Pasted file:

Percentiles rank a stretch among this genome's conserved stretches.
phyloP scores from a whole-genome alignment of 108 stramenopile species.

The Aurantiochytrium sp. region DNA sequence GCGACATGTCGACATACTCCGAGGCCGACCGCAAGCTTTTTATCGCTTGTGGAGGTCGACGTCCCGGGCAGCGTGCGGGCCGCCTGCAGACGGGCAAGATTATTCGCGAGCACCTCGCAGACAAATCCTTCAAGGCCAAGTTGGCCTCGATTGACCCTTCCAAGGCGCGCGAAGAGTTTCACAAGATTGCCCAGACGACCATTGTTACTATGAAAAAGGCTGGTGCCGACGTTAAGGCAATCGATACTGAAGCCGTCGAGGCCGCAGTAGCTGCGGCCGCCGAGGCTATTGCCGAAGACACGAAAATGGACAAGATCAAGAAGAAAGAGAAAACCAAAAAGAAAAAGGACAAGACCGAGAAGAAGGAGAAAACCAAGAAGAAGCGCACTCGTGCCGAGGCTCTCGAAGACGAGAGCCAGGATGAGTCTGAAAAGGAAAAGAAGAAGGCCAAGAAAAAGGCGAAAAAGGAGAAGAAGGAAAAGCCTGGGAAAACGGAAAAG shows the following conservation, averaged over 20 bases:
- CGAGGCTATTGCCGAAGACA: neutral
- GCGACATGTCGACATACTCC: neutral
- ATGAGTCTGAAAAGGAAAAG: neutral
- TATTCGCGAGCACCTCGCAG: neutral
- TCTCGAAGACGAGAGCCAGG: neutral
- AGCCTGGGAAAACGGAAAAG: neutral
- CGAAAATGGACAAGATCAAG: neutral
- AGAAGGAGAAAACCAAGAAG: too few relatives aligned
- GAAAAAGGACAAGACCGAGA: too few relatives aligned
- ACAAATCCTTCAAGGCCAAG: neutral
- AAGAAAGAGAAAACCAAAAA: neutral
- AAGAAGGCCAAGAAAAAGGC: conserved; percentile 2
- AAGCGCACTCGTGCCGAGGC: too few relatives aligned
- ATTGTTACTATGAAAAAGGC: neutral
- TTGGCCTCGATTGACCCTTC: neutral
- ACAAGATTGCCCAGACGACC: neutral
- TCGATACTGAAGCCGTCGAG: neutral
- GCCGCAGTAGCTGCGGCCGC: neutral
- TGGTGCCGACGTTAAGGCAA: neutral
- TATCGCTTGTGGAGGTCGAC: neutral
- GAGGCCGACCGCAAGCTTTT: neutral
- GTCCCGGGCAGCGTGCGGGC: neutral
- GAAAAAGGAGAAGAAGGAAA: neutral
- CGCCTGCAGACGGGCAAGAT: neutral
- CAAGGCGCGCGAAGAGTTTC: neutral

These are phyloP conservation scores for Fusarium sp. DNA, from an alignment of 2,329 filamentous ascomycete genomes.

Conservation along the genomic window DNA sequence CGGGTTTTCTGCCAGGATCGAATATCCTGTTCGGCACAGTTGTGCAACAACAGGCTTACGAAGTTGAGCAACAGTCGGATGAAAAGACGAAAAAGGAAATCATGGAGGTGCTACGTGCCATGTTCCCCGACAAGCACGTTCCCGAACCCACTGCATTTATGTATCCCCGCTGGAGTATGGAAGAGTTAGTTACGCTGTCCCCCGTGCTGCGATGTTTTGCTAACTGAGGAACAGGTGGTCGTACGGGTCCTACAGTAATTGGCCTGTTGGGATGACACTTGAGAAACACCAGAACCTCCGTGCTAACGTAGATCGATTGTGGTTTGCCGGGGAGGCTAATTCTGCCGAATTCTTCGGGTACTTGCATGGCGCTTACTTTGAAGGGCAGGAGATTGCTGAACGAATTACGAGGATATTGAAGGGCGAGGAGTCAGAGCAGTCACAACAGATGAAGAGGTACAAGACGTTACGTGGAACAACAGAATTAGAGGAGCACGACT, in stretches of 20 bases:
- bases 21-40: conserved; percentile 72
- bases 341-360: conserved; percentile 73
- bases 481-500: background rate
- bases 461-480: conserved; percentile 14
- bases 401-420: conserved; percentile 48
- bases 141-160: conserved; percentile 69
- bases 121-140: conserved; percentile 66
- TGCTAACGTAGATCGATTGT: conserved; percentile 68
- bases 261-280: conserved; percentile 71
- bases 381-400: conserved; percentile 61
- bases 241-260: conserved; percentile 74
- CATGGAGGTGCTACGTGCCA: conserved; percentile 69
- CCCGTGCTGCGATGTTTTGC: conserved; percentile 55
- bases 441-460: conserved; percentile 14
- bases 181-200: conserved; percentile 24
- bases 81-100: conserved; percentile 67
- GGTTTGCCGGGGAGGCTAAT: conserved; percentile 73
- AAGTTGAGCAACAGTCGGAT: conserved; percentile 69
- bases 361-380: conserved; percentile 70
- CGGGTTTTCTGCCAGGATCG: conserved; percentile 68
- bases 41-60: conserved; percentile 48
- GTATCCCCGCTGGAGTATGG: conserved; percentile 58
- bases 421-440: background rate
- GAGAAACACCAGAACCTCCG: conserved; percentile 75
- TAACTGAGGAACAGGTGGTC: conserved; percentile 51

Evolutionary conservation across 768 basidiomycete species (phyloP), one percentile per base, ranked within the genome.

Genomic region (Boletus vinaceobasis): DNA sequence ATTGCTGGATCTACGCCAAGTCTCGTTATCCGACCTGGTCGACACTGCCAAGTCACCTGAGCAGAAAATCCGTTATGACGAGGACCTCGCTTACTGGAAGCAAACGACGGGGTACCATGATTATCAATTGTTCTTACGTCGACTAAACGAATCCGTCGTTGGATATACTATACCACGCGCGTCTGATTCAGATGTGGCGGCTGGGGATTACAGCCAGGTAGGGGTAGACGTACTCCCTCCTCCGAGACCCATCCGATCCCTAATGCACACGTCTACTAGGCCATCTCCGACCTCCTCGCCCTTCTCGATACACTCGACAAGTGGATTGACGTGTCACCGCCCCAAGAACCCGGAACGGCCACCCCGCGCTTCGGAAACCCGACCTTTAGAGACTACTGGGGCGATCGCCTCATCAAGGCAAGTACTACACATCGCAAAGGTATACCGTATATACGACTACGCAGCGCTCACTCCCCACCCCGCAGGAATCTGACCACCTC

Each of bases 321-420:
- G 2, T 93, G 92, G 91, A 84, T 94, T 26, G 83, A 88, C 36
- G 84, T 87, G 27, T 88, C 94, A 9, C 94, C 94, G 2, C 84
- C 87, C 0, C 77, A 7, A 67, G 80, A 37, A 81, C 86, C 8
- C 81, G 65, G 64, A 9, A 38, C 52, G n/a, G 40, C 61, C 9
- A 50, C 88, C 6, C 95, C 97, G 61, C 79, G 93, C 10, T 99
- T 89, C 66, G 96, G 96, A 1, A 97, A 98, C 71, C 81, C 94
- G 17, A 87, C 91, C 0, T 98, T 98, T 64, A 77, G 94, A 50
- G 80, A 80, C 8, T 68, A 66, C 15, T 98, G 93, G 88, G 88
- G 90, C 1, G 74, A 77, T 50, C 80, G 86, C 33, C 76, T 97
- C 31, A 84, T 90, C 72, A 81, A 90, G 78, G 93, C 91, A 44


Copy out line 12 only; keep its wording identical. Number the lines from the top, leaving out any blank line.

- GAAAAAGGACAAGACCGAGA: too few relatives aligned